The antique frames we choose for smaller flags are generally period to the flag or earlier. These I select and buy personally, before cutting them down to accurately fit the flags. This takes special care as the frames are generally 100-200 years old.
For larger flags, we use only the very best moldings. In particular, I prefer a black and gold or black and silver, Italian-made variety that is about 3.25” in width and 2.5” in depth. While expensive, I have found nothing to match them in terms in the early appearance of their hand-gilded, hand-distressed surfaces and the degree to which they effect the overall presentation of most Stars & Stripes flags. Further, they tend to work in every sort of setting, from rural to formal to ultra-modern.
Many frame-makers attempt to make frames that look antique, but most fail in that attempt, especially under an eye that is used to seeing original surfaces on 18th and 19th century objects. While the style of the new moldings I use isn’t an exact copy of any American molding, the finish is unique in my experience with new frames, because it works very well with early surface American furniture, both painted and unpainted. This is almost never the case. In addition, they work just as well with polished, formal furnishings, European or American, new or old, as well as in a sleek, modern, contemporary home or office.
For those who don’t like black and gold and simply can’t incorporate it, an alternative molding I like a 3.25” wide, burled, wooden frame with a bowed profile, distressed along the edges. In a way it reminds me of age-worn leather. For a background with these frames, I prefer ivory colored, 100% cotton rag mat board, or a 100% natural hemp fabric that looks a great deal like early linen. The hemp is generally much more expensive than new linen, but it is a closer representation of early homespun fabric.
Both the burled wood and the black and gold frames I use have a Ralph Lauren-type simplicity and feel: classy, worn, traditional, that just works well in most environments. One is a bit bolder, one is a bit warmer; both give the right, age-appropriate look to 19th century flags.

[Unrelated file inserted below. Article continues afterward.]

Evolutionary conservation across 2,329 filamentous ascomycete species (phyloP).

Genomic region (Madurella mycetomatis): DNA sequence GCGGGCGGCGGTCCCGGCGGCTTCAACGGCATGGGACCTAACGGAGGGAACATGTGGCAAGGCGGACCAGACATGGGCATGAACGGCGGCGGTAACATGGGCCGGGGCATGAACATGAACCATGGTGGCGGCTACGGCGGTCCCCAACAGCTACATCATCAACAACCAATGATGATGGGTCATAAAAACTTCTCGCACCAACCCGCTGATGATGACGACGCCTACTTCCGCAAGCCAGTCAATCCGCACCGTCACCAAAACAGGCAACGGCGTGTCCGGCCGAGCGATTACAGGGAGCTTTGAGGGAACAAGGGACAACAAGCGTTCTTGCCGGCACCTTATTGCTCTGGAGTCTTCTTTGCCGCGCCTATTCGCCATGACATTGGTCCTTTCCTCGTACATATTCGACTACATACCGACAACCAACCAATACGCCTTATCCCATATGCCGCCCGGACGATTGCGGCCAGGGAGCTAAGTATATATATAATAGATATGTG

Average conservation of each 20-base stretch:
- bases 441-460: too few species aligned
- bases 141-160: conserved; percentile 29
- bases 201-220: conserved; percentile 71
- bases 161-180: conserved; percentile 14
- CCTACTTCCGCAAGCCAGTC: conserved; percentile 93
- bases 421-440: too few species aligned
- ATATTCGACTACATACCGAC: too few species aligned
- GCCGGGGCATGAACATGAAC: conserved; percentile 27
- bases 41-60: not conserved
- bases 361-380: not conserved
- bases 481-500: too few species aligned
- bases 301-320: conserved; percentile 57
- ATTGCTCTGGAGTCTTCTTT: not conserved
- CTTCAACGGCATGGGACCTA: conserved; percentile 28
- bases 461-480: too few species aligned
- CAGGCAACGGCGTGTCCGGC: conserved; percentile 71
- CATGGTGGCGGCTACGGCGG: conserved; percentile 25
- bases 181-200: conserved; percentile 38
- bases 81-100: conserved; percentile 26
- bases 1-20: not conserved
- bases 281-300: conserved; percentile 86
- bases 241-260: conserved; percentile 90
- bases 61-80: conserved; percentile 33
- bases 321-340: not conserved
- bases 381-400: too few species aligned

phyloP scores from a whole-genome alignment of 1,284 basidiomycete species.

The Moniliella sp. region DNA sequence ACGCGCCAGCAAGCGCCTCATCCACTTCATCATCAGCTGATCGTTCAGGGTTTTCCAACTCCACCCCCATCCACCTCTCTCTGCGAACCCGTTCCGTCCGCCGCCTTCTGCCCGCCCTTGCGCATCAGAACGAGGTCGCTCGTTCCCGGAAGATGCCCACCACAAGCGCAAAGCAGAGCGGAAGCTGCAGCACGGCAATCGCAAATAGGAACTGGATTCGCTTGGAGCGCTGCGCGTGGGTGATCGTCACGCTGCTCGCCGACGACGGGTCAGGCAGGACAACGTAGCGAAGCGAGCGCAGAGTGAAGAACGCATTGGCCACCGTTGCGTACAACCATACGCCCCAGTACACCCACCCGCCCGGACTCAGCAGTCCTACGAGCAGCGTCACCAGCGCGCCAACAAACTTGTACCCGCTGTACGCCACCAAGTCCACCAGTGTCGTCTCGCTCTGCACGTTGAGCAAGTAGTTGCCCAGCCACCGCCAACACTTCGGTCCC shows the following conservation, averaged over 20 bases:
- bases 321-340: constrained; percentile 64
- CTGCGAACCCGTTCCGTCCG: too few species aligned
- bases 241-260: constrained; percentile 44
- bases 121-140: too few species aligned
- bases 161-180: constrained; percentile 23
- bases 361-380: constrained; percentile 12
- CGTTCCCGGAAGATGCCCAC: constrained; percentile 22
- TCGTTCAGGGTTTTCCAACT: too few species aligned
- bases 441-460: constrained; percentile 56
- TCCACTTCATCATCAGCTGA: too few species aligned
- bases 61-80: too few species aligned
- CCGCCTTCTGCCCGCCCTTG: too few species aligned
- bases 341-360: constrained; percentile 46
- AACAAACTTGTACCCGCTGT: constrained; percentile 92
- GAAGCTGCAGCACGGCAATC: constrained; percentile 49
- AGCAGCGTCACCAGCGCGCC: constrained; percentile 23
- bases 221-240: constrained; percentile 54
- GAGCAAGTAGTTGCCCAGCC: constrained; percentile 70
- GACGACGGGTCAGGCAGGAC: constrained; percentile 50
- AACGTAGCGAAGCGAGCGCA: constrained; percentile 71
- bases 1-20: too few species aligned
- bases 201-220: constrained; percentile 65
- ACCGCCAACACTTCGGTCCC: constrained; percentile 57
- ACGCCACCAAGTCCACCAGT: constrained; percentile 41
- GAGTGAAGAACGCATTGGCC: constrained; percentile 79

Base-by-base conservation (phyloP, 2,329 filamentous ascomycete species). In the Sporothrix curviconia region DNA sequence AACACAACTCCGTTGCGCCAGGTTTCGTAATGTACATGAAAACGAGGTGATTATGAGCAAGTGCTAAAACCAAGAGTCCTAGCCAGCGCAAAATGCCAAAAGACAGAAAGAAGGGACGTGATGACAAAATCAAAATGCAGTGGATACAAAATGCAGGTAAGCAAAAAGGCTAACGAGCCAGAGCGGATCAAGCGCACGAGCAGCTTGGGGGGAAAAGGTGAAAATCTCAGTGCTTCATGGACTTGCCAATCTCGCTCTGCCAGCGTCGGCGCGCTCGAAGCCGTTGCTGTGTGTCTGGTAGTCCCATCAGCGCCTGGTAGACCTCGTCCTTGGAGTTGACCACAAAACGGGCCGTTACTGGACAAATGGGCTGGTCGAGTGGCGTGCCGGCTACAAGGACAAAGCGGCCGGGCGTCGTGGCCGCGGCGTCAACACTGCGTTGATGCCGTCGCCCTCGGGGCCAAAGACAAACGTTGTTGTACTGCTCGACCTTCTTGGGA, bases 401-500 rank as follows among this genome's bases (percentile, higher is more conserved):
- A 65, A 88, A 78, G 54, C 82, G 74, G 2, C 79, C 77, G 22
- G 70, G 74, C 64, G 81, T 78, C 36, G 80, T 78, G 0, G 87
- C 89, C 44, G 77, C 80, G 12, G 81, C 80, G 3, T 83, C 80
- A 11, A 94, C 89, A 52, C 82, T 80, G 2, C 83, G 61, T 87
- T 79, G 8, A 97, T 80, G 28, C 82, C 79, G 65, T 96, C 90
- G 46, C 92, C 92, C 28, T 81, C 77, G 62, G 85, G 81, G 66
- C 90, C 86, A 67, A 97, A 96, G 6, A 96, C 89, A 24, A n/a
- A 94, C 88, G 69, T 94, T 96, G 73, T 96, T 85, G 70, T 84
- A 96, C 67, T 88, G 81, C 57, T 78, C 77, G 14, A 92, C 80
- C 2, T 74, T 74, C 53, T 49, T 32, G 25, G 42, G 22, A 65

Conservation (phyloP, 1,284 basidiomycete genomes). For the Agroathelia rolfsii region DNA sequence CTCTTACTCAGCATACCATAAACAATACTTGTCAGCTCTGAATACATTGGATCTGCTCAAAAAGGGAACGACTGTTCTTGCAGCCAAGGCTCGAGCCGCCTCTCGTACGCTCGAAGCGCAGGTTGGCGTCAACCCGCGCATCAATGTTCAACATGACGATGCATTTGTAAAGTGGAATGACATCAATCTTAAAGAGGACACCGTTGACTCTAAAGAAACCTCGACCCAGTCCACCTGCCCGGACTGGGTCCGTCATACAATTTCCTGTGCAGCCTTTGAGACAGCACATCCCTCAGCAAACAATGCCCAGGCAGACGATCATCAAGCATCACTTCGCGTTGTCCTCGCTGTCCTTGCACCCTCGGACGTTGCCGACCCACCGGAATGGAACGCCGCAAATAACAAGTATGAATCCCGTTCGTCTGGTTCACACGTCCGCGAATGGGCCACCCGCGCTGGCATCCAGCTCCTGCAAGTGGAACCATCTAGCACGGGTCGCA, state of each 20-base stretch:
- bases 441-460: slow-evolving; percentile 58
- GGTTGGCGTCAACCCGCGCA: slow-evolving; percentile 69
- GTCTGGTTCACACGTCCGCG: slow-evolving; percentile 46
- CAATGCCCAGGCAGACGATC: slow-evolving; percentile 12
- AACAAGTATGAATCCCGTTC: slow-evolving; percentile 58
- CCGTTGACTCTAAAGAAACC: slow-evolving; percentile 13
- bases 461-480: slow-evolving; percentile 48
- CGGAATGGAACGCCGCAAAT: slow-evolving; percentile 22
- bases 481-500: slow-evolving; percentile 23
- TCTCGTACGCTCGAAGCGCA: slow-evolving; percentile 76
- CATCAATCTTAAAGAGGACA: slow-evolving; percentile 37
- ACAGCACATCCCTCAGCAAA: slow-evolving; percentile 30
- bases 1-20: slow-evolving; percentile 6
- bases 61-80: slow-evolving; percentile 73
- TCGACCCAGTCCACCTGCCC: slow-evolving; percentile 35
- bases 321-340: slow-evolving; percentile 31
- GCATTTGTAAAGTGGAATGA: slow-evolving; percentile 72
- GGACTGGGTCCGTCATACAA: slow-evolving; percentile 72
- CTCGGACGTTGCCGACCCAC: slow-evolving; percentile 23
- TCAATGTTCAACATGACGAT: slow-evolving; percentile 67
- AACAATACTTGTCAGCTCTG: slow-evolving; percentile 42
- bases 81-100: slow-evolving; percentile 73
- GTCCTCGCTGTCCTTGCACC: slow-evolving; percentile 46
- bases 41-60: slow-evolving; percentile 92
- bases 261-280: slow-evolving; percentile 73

CUSTOM-CAST ALUNINIUM FRAMES & CUSTOM BUILT, PLEXIGLAS BOX FAMES
In the case of some flags, especially very large ones, appropriate traditional moldings are sometimes unavailable. For example, the new moldings I use come in lengths of 9 or 10 feet, which can accommodate a flag that is 9 feet long or smaller. For a 10-foot flag, an alternative method is needed. In these instances we typically use a custom-made, cast aluminum frame with a 1” wide front and a satin black finish. The flag is conserved and mounted in the same general fashion, but always receive a supportive, wooden strainer frame for this method of display. The cast aluminum frame slips over the strainer and stainless steel screws hold it in place from the sides. We typically use black cotton twill backgrounds for these mounts, leaving about 1” – 3” of black fabric showing around the perimeter of the flag. Because the sides, front, and background fabric are all black, this gives the effect that the flag is simply floating on a black ground. It’s the logical alternative if a tradition molding can not be used.
Plexiglas museum boxes work in the same general fashion, except the sides and front are clear, u.v. protective Plexiglas. Because such frames are extremely fragile to transport, easily subjected to breakage and scratching, I avoid their use unless the customer demands it or the item simply calls for this modern type of display. Quilts are an example of an item that looks best in this type of mount. But flags almost always benefit from a frame.
SAVING SPACE BECAUSE THE FLAG YOU WANT IS ALMOST TOO LARGE FOR YOUR ALLOTTED SPACE:
In this case, a couple of options are available. Plexiglas box frames and cast aluminum frames can add as little as 4” to the overall size of a flag. The moldings I typically use on large flags add about 10” – 11” to the overall size. Sometimes this means the difference between a flag fitting and not fitting in a space.
SAVING SPACE AND MONEY:
Alternatively, a flag can be conserved by stitching it to silk for support, then rolling the silk over and creating a sleeve, through which a rod can be inserted. In this manner, the flag can be hung like a quilt, without a frame. I don’t recommend this for valuable flags, as it subjects them to light, dust and other degrading factors. But it is a viable option for a huge flag that is to be hung high up on a wall in an area with a vaulted ceiling, for example, especially if it receives little direct sunlight.
Another alternative is to use a less expensive and/or narrower molding. I have a limited selection of these. I can also mount the flag for you and ship it to you unframed, so that you can simply add Plexiglas or glass and spacers, and whatever frame you chose to purchase locally
Feel free to ask me about all of your mounting and framing concerns.
|Jeff Bridgman Antiques • Historic York County, Pennsylvania • Tel. 717-502-1281 or 717-676-0545 • email@example.com
All images and Text © Jeff Bridgman 2001 - 2013